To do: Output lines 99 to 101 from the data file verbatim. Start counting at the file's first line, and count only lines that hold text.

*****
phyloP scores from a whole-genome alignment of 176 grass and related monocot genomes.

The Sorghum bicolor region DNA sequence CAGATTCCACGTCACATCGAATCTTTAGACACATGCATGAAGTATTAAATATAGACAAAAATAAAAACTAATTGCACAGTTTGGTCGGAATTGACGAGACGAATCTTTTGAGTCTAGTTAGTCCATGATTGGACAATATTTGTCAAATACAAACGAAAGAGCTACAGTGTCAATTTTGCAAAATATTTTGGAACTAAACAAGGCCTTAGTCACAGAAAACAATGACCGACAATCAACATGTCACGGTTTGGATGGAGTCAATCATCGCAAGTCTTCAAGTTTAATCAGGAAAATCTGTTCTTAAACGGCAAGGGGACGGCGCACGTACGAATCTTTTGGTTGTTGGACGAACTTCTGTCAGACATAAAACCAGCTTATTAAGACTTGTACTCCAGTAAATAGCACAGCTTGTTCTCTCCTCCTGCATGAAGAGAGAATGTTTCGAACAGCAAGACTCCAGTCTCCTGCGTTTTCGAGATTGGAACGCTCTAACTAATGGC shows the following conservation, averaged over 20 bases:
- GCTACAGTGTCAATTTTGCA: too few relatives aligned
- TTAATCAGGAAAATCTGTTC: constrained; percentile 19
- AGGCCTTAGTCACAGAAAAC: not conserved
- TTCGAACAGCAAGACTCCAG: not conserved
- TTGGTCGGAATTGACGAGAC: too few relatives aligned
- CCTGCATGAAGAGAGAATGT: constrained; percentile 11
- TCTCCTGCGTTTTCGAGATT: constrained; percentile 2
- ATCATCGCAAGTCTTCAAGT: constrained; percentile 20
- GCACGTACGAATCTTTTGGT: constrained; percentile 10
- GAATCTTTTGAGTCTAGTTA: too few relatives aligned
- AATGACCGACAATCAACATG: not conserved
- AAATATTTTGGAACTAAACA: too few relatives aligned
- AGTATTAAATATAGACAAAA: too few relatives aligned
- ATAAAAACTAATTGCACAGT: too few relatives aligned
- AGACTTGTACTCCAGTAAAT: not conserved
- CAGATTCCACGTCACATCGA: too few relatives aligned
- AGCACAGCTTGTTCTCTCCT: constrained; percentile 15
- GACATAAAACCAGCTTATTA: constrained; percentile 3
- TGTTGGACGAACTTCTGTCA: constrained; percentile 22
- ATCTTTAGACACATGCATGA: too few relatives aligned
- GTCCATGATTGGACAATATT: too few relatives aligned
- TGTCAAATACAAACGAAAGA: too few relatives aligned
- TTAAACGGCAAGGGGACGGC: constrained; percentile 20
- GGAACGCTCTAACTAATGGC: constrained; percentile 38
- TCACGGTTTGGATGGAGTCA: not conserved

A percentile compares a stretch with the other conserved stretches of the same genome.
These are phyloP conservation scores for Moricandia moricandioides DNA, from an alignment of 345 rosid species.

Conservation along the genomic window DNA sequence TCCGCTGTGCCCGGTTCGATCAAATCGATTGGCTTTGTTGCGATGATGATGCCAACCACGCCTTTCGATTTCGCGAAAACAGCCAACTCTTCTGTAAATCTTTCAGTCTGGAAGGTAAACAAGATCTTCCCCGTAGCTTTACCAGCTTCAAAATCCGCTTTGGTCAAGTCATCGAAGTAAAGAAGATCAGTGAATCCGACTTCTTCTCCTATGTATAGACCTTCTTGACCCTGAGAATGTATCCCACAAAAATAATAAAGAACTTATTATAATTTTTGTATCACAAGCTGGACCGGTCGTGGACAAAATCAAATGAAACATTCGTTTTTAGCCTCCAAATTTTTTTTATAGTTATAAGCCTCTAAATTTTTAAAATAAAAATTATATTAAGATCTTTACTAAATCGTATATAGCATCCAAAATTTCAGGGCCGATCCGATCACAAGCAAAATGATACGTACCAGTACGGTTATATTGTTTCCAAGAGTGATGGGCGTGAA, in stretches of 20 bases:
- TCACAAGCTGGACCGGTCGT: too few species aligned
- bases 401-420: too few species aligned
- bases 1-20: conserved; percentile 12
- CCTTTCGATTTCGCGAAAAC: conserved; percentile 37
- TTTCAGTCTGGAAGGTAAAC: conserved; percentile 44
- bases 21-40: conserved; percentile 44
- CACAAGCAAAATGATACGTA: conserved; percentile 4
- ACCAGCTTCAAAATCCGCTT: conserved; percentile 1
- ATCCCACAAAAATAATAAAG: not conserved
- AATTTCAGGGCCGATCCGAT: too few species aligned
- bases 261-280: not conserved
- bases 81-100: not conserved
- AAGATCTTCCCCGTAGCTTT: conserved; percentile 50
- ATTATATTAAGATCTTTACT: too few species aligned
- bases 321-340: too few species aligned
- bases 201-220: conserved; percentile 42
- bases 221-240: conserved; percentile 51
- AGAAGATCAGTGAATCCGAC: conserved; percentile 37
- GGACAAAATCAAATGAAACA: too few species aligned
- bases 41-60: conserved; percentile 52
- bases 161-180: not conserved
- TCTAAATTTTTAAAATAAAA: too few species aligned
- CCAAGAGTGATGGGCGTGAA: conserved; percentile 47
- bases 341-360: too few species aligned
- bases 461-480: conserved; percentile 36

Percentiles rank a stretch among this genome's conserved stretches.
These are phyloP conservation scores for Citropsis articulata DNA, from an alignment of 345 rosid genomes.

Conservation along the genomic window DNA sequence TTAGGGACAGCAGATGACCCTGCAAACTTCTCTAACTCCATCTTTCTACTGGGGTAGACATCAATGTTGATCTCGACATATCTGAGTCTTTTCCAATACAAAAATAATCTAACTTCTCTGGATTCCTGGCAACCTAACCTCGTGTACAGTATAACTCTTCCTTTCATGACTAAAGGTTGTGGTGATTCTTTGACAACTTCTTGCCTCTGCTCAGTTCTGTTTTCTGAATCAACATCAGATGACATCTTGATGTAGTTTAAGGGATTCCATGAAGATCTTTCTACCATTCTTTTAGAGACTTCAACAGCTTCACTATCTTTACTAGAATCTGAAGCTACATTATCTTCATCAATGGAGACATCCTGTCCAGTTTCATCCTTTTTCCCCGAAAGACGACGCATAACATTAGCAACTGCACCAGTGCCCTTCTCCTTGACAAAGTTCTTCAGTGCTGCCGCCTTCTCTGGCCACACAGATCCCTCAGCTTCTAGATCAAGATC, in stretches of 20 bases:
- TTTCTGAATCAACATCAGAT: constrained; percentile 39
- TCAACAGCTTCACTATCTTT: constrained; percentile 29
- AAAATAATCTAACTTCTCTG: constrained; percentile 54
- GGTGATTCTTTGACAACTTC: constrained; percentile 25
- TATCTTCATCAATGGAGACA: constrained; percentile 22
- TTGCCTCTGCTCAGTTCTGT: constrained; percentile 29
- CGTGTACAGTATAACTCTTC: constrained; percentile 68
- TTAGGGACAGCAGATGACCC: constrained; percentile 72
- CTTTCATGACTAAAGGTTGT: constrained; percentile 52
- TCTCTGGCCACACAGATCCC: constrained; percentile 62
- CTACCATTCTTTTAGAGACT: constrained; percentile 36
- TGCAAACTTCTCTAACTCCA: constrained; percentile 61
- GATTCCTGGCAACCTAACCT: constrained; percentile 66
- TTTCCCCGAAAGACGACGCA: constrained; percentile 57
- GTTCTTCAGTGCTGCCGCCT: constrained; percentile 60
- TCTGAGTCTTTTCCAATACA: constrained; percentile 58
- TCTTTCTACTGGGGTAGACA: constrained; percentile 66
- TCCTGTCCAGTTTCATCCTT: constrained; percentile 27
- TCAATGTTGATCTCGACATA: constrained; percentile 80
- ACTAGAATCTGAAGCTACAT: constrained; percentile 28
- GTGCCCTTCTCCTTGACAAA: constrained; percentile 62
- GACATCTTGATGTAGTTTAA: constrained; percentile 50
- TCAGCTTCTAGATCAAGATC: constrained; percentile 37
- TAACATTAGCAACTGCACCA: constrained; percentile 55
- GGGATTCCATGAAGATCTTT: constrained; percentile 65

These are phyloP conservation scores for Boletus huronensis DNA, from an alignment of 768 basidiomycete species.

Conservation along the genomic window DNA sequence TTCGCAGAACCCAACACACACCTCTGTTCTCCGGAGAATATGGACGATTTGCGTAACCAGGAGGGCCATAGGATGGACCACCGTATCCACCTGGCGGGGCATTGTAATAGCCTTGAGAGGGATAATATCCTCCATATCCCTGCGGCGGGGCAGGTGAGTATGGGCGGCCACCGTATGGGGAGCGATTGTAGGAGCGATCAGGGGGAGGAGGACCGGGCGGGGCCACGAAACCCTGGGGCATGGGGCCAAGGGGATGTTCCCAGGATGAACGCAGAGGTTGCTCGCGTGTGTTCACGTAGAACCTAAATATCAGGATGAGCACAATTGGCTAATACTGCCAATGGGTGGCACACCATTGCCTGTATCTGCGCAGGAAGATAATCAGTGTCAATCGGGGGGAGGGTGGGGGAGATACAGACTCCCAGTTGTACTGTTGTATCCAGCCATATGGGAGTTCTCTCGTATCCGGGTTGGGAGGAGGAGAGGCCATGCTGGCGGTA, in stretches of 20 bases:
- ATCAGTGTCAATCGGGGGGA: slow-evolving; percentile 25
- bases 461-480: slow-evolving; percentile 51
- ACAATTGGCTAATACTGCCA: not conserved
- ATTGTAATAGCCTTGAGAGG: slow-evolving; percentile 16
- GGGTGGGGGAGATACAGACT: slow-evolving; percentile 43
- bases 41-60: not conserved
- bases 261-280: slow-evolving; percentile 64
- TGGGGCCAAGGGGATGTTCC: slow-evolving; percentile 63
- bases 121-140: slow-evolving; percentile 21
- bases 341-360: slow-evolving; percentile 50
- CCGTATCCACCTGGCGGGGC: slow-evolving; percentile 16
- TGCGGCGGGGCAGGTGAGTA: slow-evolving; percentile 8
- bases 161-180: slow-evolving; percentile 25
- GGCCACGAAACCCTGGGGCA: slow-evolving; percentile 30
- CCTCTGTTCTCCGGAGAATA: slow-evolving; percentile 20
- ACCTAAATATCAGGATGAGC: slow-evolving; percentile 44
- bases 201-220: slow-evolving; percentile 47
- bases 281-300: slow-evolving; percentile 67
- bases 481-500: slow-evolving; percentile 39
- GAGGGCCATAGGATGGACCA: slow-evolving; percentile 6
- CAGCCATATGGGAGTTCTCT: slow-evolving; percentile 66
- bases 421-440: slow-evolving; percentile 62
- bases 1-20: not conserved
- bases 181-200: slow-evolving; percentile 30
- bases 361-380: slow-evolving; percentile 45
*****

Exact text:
- GGCCACGAAACCCTGGGGCA: slow-evolving; percentile 30
- CCTCTGTTCTCCGGAGAATA: slow-evolving; percentile 20
- ACCTAAATATCAGGATGAGC: slow-evolving; percentile 44